Quantcast
Advertisement

F-35s to train at Arizona flyover event in March

Two F-35C Lightning IIs, and two F/A-18E/F Super Hornets fly over Naval Air Station Fallon's Range Training Complex on Sept. 3, 2015. <br>Darin Russell/U.S. Navy
Two F-35C Lightning IIs, and two F/A-18E/F Super Hornets fly over Naval Air Station Fallon's Range Training Complex on Sept. 3, 2015.

In March, Tucson residents will finally be able to glimpse — and hear — the U.S. military’s newest fighter jet over the Old Pueblo.

Two F-35 Lightning II stealth fighters will fly at Davis-Monthan Air Force Base for a few days in early March during the Heritage Flight, which trains and certifies pilots to fly alongside vintage airplanes, D-M says.

The event is not open to the general public, and most maneuvers are performed over D-M’s airfield, but at times local residents will be able to see and hear the planes coming and going.

Not including a brief, unscheduled flyover by two F-35s about a year ago, the Heritage Flight will mark the first official visit to Tucson by the F-35, which besides its high cost and development problems has sparked criticism because it is much louder than jets currently based at D-M.

Some details, like the exact number of certain participating planes, have to be finalized, but the Heritage Flight event will likely include 15 to 17 planes, new and old, D-M spokesman Capt. Casey Osborne said.

The weekend following the Heritage Flight, March 12-13, D-M will host its Thunder and Lightning Over Arizona open house and air show, which is open to the public. An F-35 will be on ground display at that event.

Besides the F-35, participating aircraft so far include two F-22 Raptors, a twin-engine stealth fighter that participated last year; two F-16 Fighting Falcons; and vintage planes including a P-40 Warhawk, four or five P-51 Mustangs, two or three F-86 Sabres, a P-47 Thunderbolt and a P-38 Lightning.

D-M officials discussed the Heritage Flight and the F-35’s participation last week at a meeting of the Military Community Relations Committee, ahead of a formal Heritage Flight announcement on Monday.

The base is trying to get the word out so residents know what to expect, D-M’s Osborne said. D-M routinely issues news releases informing residents of visiting units.

Two transient F-35s briefly practiced approaches over D-M in February 2015, and the unscheduled event prompted some noise complaints from residents.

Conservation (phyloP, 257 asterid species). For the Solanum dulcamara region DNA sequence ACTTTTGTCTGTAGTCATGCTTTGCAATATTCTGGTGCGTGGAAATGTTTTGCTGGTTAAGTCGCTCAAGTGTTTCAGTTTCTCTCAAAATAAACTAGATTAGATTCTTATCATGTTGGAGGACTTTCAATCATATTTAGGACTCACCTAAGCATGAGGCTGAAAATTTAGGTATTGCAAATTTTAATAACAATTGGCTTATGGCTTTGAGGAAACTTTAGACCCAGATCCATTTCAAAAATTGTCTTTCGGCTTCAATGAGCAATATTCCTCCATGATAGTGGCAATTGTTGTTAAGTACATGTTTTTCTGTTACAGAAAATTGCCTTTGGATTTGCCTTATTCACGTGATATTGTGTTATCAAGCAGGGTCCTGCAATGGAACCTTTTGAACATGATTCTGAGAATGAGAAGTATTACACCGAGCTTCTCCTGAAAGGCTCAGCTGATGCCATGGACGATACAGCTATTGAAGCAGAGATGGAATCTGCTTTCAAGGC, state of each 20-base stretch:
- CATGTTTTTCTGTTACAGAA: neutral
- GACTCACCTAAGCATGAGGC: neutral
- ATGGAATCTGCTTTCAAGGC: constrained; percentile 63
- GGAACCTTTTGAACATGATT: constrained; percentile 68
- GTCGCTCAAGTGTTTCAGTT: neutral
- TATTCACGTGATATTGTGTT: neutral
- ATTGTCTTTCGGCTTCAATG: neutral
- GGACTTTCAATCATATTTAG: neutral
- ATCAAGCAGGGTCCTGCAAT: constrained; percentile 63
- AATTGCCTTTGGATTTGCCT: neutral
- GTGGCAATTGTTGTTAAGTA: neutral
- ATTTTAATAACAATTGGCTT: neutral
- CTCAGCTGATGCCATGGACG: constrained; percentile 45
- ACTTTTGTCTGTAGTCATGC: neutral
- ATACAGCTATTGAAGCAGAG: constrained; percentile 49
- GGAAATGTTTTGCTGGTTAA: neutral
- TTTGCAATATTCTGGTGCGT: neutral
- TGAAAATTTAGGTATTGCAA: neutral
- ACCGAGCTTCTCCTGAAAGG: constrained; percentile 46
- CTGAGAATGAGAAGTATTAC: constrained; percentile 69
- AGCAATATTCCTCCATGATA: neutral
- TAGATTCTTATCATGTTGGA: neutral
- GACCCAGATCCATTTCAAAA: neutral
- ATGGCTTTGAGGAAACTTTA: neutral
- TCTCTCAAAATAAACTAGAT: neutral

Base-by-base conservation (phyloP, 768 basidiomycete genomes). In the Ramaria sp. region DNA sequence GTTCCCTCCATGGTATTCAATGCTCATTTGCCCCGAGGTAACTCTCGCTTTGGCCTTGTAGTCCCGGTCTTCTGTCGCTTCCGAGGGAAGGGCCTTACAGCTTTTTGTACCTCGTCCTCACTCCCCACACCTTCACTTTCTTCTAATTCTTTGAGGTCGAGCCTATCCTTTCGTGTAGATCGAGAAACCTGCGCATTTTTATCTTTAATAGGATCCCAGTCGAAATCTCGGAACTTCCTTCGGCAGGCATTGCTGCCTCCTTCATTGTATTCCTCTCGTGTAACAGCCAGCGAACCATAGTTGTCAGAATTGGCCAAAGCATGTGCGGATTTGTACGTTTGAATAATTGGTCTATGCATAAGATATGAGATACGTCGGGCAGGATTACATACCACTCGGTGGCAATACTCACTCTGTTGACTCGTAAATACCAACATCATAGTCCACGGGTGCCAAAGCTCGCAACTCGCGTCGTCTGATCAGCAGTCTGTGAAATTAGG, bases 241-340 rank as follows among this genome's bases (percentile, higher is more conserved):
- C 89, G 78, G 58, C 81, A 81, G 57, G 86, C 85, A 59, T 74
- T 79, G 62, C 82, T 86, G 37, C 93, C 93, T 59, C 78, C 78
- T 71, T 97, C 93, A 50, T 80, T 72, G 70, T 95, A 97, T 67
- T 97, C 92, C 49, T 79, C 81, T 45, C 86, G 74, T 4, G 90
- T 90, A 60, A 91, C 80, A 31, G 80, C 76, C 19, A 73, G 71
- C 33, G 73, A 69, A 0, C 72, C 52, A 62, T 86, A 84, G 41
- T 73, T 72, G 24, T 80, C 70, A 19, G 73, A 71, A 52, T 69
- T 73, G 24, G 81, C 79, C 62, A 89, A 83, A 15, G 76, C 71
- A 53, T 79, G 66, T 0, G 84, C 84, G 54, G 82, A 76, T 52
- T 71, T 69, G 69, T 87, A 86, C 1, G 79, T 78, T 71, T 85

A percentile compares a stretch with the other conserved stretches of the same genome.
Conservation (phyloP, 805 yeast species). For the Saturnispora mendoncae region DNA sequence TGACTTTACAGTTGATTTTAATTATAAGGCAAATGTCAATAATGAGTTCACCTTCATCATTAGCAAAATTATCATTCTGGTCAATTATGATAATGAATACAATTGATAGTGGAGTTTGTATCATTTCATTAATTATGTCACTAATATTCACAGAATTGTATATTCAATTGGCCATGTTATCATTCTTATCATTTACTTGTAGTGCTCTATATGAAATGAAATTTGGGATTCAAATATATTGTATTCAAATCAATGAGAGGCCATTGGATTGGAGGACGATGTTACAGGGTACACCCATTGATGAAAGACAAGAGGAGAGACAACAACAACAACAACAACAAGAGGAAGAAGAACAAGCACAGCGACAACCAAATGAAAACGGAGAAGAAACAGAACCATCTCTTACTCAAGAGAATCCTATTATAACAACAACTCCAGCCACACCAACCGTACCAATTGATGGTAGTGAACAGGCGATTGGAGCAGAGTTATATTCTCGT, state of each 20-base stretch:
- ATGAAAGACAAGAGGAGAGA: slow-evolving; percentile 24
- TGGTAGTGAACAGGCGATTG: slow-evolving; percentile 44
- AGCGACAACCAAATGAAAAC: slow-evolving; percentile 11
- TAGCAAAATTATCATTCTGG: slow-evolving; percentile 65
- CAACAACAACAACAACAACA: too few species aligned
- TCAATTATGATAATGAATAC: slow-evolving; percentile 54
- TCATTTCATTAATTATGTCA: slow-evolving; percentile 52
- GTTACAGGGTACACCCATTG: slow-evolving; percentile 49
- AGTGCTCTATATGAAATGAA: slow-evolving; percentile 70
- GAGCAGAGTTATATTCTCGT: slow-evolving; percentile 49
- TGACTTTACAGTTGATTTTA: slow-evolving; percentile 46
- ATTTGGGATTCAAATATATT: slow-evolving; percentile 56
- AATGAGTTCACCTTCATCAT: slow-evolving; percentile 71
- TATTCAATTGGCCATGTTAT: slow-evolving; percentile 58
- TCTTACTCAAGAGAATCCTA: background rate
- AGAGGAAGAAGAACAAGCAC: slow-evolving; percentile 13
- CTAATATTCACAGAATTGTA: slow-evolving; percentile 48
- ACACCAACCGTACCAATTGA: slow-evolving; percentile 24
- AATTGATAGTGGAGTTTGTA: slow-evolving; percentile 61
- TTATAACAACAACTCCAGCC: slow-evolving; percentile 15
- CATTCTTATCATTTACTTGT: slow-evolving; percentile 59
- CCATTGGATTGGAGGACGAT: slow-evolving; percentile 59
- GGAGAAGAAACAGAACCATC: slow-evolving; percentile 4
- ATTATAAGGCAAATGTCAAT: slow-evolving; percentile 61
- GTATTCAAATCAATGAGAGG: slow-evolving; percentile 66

The F-35 has been a focal point for some area residents who have complained that some jets are too loud for urban-area use.

Air Force data show that the F-35 at takeoff is about nine decibels louder than the most powerful version of the F-16, which routinely is flown at D-M and is the main aircraft flown by the Arizona Air National Guard 162nd Wing at Tucson International Airport. A 10-decibel increase roughly represents a doubling of perceived sound levels.

Several local residents recently filed a federal lawsuit against the Air Force, alleging that the service failed to follow environmental laws in determining that a major expansion of a training program known as Total Force Training would have no significant impact on surrounding areas. That plan would bring more, and some louder, visiting jets to D-M, though the F-35 wasn’t included since it technically is not yet operational.

Some F-35 critics, as well as some supporters, have suggested that the Air Force fly F-35s over Tucson so residents can hear the noise level for themselves. Sen. John McCain said during a discussion of F-35 basing in 2009 that such overflights over could be helpful.

No flyovers were performed, but Luke Air Force Base near Phoenix was made a major F-35 training base and about 30 F-35s were based there as of December, according a public fact sheet.

———

©2016 The Arizona Daily Star (Tucson, Ariz.)
Visit The Arizona Daily Star at www.azstarnet.com
Distributed by Tribune Content Agency, LLC.

 

Join the conversation and share your voice.

Show Comments

Advertisement
Stripes.com Editors' Picks
Advertisement

 

Advertisement